Fictionist guitarist Robbie Connolly playing to a packed roof at the latest Rooftop Concert Series in Provo. Photo: Brent Rowland
Rooftop Concert Series
with The New Electric Sound
This installment of Provo’s Rooftop Concert Series provided an interesting juxtaposition of coming and leaving in the Provo music scene. The show featured the scene’s most recent success story of breaking into the national eye, Fictionist. As finalists in a Rolling Stone contest for unsigned bands, they hit the bigtime and were signed to Atlantic Records. They have since been away recording their new album with the help of some big-name producers, and it is set to be released in early 2013 after a string of singles. With that being said, I’d say it’s time to give Fictionist a sweet kiss of parting. It’s safe to say that their upcoming show show at Velour (09.22) will be their last in Provo.
In contrast, The New Electric Sound is a rising force in Provo and is here to stay (for a little while, anyway). They formed last year as a collective of members from other local groups and have seen success with their new album this summer and their locally popular music video. A lot of people are excited to see them become leaders in the scene.
But on to the show. It might be hard for some to believe, but Provo is quite the happening place on the first Friday of the month—so much that they make a little infographic each month to help people keep track of it all. The Rooftop series is a part of the hullabaloo and attracts both the music scene kids who crowd the stage and the more casual listeners who set up blankets and chairs in the back. There were more people packed onto the top of the downtown parking garage (where the series is held) for this show than I had seen at any previous ones I had been to.
Of the two bands featured, I’d say that TNES dished out the most consistent energy. The six-piece was visibly excited and bouncy as they played their signature surf rock-inspired style. They weren’t shy about wanting to take the audience to a California beach for the evening. With a song about the Pacific Coast Highway and an interlude that could have come off an old Dick Dale album, I’d say they succeeded. They satisfied their fans and even got some of the old folks at the show out of their seats to dance by closing with their hit song, “Heart Beat.” It was a promising show for the rising stars.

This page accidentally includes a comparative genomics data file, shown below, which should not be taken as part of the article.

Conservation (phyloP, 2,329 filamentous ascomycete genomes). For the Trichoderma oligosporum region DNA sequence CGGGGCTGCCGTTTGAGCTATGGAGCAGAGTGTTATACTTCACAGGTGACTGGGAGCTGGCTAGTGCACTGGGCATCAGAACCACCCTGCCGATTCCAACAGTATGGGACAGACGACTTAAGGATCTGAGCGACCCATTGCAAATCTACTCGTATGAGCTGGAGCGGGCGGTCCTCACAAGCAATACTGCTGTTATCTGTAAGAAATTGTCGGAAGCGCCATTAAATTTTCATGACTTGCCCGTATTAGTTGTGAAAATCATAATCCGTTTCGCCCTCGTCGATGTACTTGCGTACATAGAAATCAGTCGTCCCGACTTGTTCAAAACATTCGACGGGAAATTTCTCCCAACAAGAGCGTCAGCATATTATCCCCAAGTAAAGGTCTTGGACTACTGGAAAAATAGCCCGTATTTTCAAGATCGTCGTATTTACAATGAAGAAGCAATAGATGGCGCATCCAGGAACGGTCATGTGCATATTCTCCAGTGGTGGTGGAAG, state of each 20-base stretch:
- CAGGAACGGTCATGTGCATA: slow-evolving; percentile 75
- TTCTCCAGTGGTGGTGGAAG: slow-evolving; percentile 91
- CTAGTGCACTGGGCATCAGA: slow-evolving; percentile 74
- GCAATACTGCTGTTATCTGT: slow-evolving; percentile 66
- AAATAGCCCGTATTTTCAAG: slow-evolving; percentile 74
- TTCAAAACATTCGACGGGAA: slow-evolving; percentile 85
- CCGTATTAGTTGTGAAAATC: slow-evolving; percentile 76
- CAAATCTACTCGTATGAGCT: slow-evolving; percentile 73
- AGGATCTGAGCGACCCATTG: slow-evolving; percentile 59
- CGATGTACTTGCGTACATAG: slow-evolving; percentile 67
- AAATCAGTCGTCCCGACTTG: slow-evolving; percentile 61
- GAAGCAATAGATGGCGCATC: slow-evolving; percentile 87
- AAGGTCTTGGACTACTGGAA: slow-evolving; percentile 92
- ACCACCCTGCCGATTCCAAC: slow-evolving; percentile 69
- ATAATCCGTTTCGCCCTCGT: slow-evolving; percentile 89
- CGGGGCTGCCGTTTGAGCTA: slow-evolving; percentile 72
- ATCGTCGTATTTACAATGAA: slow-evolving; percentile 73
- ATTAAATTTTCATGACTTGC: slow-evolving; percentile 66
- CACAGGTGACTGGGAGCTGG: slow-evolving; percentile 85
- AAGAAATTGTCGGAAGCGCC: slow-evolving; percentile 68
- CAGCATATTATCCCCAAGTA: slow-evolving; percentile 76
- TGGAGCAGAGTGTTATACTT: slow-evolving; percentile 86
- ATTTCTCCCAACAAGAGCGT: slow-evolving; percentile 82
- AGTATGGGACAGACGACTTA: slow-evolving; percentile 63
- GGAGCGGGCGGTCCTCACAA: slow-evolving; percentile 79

The last time I saw Fictionist, they were good, like rush-to-the-merch-to-buy-the-CD good. So, my expectations were high, but not quite met. Their musical talent, band chemistry and precision as performers were apparent, but they weren’t able to blow me away like they had before. To be sure, though, their spacy classic-rock style and appreciation for the art of the guitar solo do them very well. A clear highlight was their cover of The Who’s “Teenage Wasteland.” I’m sure Pete Townshend and the gang would be proud, because it was played like it came right off the album. But, the fact that a cover was a highlight of their performance is telling. They played a lot of their new stuff, and it was good n’ all, but perhaps not all that refined for live performance quite yet. And they could have played some more classics for the fans. Two of their songs had the lyrics “I’m ready” prominently sung and singer Stuart Maxfield commented that they felt like they were already strangers in town. It’s true that college towns have very short memories. Maybe it’s for the best, as the lyrics allude, that they are ready to move on. I expect to see a stronger fan turnout and more love shown for the band at their upcoming Velour show where they will have a longer set and home-stage advantage in their favor. If you want to check out a Utah band that is about to break out of the bubble, definitely make the drive for their next show.
Props to the Rooftop series organizers for putting on such good shows for free.
Click here to check out our photo gallery of the show!